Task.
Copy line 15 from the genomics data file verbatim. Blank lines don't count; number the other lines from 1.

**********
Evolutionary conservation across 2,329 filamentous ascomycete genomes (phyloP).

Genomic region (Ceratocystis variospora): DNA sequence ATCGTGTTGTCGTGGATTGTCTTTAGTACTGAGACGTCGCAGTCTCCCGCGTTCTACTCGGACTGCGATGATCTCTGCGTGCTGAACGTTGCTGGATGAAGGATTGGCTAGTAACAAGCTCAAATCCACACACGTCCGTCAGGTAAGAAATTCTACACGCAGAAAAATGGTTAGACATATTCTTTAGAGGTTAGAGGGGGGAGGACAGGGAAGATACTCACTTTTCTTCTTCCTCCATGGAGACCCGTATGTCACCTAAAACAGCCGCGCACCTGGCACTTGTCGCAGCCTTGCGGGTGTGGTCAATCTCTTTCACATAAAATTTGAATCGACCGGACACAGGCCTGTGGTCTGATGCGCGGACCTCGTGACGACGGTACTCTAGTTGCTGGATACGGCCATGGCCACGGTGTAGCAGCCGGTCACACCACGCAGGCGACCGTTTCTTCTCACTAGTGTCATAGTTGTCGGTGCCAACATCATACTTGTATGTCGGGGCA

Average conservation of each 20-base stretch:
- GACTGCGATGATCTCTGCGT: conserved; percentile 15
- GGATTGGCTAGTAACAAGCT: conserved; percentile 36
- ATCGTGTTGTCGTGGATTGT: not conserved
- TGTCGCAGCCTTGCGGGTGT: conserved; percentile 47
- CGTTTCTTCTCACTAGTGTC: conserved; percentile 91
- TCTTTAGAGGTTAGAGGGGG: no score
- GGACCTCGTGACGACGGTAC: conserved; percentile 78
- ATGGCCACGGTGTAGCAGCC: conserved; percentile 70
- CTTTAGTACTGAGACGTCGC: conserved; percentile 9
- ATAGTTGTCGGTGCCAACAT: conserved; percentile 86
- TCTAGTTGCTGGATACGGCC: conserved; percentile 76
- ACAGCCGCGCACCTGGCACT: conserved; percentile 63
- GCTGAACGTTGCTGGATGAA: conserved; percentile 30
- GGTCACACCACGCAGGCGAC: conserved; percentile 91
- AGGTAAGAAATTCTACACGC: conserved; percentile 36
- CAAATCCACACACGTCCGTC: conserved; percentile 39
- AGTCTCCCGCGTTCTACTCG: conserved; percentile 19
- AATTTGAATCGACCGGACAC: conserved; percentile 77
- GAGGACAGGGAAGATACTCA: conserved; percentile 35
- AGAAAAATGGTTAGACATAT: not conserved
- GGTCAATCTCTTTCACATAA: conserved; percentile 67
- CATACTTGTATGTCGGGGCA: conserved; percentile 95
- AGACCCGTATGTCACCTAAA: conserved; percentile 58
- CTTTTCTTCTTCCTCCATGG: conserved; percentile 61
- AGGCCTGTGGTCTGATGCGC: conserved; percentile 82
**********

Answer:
- ACAGCCGCGCACCTGGCACT: conserved; percentile 63